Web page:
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LADEE
LADEE Mission to Earth's Moon

LADEE

Goals: The Lunar Atmosphere and Dust Environment Explorer (LADEE) is designed to study the Moon's thin exosphere and the lunar dust environment. An "exosphere" is an atmosphere that is so thin and tenuous that molecules don't collide with each other. Studying the Moon's exosphere will help scientists understand other planetary bodies with exospheres too, like Mercury and some of Jupiter's bigger moons. The orbiter will determine the density, composition and temporal and spatial variability of the Moon's exosphere to help us understand where the species in the exosphere come from and the role of the solar wind, lunar surface and interior, and meteoric infall as sources. The mission will also examine the density and temporal and spatial variability of dust particles that may get lofted into the atmosphere.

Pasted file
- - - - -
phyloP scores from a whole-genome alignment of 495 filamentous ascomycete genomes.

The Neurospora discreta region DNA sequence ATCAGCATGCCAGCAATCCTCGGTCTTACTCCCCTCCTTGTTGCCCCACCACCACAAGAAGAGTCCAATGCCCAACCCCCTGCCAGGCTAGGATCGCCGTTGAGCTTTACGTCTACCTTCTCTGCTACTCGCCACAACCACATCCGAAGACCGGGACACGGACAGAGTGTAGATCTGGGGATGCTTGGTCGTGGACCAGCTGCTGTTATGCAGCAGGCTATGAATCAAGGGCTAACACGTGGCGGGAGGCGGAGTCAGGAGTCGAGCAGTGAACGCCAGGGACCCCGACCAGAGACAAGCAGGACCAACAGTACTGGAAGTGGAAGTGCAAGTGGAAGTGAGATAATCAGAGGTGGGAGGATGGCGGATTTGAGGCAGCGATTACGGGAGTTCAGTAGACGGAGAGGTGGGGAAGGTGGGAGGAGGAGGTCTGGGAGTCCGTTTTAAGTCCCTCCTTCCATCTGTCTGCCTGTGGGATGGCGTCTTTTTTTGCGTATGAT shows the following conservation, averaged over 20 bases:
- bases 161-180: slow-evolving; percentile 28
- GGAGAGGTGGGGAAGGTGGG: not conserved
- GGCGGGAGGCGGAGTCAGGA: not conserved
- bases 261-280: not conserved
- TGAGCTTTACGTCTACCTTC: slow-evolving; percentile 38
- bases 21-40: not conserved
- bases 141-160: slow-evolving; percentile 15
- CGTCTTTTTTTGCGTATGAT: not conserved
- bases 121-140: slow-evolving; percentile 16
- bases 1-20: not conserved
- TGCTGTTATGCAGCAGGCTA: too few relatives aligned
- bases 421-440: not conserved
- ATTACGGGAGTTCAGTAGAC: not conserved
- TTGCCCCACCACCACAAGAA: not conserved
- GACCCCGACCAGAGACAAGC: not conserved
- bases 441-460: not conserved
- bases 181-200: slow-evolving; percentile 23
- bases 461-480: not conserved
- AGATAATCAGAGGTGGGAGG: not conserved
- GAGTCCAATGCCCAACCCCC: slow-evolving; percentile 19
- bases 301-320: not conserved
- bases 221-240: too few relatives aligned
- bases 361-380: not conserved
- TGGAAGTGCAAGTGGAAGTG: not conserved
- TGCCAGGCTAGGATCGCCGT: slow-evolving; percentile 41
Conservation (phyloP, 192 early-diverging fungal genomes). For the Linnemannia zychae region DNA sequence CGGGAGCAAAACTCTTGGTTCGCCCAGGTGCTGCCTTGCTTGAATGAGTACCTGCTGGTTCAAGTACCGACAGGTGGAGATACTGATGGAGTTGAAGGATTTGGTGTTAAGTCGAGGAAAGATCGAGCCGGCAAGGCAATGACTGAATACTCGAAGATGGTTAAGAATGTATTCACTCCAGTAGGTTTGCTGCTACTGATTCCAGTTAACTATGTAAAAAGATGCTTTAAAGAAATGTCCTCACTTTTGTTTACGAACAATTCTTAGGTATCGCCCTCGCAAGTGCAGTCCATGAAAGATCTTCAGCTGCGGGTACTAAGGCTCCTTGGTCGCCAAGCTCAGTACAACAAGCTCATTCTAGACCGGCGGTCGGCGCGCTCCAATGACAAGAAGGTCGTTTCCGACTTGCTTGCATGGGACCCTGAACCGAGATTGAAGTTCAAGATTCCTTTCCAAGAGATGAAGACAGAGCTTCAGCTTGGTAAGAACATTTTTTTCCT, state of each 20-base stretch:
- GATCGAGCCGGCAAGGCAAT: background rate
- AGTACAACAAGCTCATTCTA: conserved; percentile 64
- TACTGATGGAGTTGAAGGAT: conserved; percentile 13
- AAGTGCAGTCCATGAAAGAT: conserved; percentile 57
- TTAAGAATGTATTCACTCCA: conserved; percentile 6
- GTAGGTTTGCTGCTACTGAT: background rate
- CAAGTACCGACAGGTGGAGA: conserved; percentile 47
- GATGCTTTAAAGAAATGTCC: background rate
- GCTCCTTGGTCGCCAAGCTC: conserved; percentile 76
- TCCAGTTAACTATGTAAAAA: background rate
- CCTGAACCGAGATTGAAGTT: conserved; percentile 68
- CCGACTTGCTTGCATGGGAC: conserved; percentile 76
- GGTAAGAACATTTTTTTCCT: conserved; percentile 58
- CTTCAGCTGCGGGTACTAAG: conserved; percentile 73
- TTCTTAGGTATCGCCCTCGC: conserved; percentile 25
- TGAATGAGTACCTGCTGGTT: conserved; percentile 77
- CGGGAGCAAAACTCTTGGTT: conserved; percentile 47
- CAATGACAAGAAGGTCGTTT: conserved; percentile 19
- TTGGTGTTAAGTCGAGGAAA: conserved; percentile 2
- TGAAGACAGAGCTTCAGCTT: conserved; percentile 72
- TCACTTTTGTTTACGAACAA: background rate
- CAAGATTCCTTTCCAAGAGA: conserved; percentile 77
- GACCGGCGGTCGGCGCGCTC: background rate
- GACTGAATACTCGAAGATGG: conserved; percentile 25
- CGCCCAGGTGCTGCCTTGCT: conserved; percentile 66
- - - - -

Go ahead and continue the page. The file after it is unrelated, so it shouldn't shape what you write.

The mission also will test several new technologies, including a modular spacecraft bus that may reduce the cost of future deep space missions and demonstrate two-way high rate laser communication for the first time from the Moon.

Accomplishments: During its primary mission, LADEE established a baseline of data for the tenuous lunar atmosphere, or exosphere, and dust impacts. The mission was given a 28-day extension in January 2014.


Key Dates
6 Sep 2013:  Launch (11:27 p.m. EDT)
6 Oct 2013:  Lunar Orbit Insertion
10 Nov 2013:  Science Mission Begins
4 Apr 2014 - 21 Apr 2014:  Lunar Impact (Estimated)
Status: In Flight
Fast Facts
LADEE Facts LADEE will help determine the impact of increased human activity on the Moon's thin exosphere.

Because the Moon's atmosphere is so thin, disturbances could quickly swamp its natural composition.

If scientists are ever to know the lunar atmosphere in a relatively natural state, now is the time to look.
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Last Updated: 3 Feb 2014